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Author Topic: A proposal for Recent Shared Maximum PPS  (Read 9873 times)
coblee
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July 11, 2011, 05:49:47 AM
 #21

RSMPPS was something I considered when I was coming up with SMPPS. The key problem with it is, that cheaters (that is, people who only submit useless valid shares) can avoid taking any of the damage from their cheating. Solve that, and we have a winner Wink
Can you elaborate on the submitting useless valid shares? Does SMPPS solve this?
Only the one share that gets the pool a block is actually useful. Cheaters can reduce pool luck by refusing to submit those. With PPS, the liability is held entirely by the pool operator. With proportional, MPPS, and SMPPS, the liability is distributed among everyone in the pool. With RSMPPS, that liability is distributed among everyone except the cheater.

I don't get it. If the cheater refuses to submit the winning share, would he be able to submit it elsewhere and get the 50 BTC? If not, is he just doing this to screw over the pool? Why would the liability not be distributed to the cheater in case of RSMPPS?
Yep, pretty much just to screw the pool. So long as the cheater is careful going about it, he gets paid full PPS with no penalty under RSMPPS. I won't elaborate, as I don't care to encourage it.

With RSMPPS, the liability will be distributed among everyone including the cheater also. Let say if the cheater/saboteur finds a winning share after an average length and decides to not submit that share. The pool goes on and keeps looking. And let say it takes another average length to find another winning share. So because of the sabotage, the cheater turns 2 average rounds into a double length round. And he will only get half his work paid. Whereas if he didn't sabotage, he will get paid his full work for the 2 blocks. So the cheater is being penalized for cheating in the case of RSMPPS also, right?

In the end, I think this is an edge case that we don't need to worry about. In order for a cheater to really have a real effect on a block by sabotaging it this way, he needs to have quite big of a hashrate. I can't imagine someone with such a hashrate spend his time throwing away winning blocks just to sabotage a pool. Just imagine... all those winning shares are worth 50 BTC to himself if he solo mined! Who in there right mind would be so stupid.

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July 11, 2011, 06:02:59 AM
 #22

Just throwing out an idea here as well... it's quite unpolished, as I came up with it a couple of minutes ago...  Wink

Would a "tax" on old Max rewards be some sort of compromise? I'm thinking of some sort of system that moves accumulated unpaid PPS during longer streaks of bad luck and pays it forward to the the current round... let's say that with two rounds it proceeds as normal, but when the pool goes into the third bad block it starts taking a percentage of the unpaid shares from the first round and adds those to the current round, and if there's a fourth bad round it takes a cut from both round one and two and so on.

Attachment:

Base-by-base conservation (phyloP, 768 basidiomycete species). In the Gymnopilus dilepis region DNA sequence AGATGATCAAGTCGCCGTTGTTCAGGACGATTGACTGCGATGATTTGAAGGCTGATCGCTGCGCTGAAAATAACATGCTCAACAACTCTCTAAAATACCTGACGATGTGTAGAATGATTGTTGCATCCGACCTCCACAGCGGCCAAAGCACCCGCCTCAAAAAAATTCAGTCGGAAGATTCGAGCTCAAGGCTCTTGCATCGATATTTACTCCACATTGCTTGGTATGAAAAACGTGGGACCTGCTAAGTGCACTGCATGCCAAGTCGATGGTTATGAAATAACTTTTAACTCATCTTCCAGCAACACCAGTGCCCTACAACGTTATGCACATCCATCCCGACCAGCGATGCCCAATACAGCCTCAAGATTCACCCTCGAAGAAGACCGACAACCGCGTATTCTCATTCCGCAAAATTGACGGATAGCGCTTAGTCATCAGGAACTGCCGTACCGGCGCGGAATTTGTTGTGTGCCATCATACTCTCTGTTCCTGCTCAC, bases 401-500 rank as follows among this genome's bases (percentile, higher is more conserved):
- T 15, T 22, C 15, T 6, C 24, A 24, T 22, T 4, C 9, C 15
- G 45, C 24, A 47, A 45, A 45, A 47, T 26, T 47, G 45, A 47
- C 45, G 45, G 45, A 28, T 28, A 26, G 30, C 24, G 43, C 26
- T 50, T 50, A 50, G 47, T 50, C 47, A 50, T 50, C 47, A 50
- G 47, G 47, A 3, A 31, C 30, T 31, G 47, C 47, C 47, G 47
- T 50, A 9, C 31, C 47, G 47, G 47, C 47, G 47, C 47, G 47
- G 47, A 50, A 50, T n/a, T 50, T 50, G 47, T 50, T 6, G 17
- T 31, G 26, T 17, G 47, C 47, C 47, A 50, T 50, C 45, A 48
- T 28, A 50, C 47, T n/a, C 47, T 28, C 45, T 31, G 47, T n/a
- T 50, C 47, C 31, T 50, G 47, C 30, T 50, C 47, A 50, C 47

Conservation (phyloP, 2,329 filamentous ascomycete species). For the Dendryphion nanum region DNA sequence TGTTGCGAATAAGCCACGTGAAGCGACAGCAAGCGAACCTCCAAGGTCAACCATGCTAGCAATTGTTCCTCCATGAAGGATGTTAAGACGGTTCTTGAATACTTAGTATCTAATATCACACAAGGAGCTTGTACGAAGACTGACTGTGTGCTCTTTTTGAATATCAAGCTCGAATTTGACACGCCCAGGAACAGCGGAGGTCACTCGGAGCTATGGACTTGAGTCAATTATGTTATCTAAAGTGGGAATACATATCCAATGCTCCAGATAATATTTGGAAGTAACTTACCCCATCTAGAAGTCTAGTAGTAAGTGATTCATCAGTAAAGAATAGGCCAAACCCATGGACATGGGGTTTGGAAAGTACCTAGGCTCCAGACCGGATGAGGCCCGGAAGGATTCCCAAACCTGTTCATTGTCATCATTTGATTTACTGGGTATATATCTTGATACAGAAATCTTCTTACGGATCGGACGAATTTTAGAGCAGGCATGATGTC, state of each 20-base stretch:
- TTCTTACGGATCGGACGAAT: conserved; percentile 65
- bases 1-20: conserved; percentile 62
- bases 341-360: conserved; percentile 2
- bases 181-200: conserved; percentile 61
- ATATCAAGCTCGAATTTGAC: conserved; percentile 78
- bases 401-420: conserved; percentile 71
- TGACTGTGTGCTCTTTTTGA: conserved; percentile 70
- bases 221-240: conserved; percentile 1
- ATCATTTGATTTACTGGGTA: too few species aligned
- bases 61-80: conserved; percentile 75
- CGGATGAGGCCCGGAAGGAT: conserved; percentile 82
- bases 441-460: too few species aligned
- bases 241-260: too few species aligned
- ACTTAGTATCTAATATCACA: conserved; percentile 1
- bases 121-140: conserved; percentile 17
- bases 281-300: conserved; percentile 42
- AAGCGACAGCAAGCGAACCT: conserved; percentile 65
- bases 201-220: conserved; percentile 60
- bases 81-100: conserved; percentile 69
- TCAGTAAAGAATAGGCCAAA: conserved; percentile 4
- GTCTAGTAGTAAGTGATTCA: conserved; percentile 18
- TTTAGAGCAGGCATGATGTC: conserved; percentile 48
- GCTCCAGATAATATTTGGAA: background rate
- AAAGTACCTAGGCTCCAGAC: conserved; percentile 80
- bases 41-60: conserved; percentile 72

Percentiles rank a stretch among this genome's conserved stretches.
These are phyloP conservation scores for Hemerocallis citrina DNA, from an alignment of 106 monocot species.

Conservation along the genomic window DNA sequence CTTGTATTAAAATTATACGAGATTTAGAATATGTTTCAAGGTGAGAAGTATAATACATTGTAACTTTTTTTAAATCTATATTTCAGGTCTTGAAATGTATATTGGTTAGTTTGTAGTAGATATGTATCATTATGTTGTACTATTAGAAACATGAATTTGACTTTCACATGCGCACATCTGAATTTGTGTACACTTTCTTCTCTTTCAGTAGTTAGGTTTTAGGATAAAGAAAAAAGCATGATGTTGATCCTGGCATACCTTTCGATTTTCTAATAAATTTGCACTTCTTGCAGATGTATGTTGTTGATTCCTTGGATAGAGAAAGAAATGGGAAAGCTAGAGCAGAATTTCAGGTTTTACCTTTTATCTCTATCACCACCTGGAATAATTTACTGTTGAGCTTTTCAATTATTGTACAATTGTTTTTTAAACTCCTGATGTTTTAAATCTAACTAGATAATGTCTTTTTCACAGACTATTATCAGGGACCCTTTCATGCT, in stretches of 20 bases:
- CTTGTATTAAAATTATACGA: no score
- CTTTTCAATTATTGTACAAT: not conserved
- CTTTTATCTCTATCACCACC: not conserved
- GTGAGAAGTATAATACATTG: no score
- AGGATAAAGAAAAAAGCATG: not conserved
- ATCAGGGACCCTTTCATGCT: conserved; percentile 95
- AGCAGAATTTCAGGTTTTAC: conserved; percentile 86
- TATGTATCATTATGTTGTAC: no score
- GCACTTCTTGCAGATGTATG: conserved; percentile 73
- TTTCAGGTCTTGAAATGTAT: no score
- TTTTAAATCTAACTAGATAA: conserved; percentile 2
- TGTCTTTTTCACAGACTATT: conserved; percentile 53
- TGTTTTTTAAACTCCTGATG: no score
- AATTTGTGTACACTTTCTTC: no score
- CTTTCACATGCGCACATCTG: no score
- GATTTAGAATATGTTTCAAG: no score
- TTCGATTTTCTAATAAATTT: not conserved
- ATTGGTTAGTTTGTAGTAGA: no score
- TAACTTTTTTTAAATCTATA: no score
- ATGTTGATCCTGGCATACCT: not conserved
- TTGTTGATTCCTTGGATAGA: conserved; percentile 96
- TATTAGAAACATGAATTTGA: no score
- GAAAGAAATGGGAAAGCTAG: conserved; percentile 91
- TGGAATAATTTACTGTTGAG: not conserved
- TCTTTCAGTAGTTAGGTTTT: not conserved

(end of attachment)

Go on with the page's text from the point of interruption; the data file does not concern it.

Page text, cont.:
That way, the unpaid PPS from those who jump to another pool would gradually be shifted over to those who continue mining.

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July 11, 2011, 06:23:54 AM
 #23

Just throwing out an idea here as well... it's quite unpolished, as I came up with it a couple of minutes ago...  Wink

Would a "tax" on old Max rewards be some sort of compromise? I'm thinking of some sort of system that moves accumulated unpaid PPS during longer streaks of bad luck and pays it forward to the the current round... let's say that with two rounds it proceeds as normal, but when the pool goes into the third bad block it starts taking a percentage of the unpaid shares from the first round and adds those to the current round, and if there's a fourth bad round it takes a cut from both round one and two and so on.

That way, the unpaid PPS from those who jump to another pool would gradually be shifted over to those who continue mining.

Not exactly sure what you mean by this. What does moving unpaid PPS from previous unlucky rounds to current round mean?

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July 11, 2011, 07:24:58 AM
 #24

Just throwing out an idea here as well... it's quite unpolished, as I came up with it a couple of minutes ago...  Wink

Would a "tax" on old Max rewards be some sort of compromise? I'm thinking of some sort of system that moves accumulated unpaid PPS during longer streaks of bad luck and pays it forward to the the current round... let's say that with two rounds it proceeds as normal, but when the pool goes into the third bad block it starts taking a percentage of the unpaid shares from the first round and adds those to the current round, and if there's a fourth bad round it takes a cut from both round one and two and so on.

That way, the unpaid PPS from those who jump to another pool would gradually be shifted over to those who continue mining.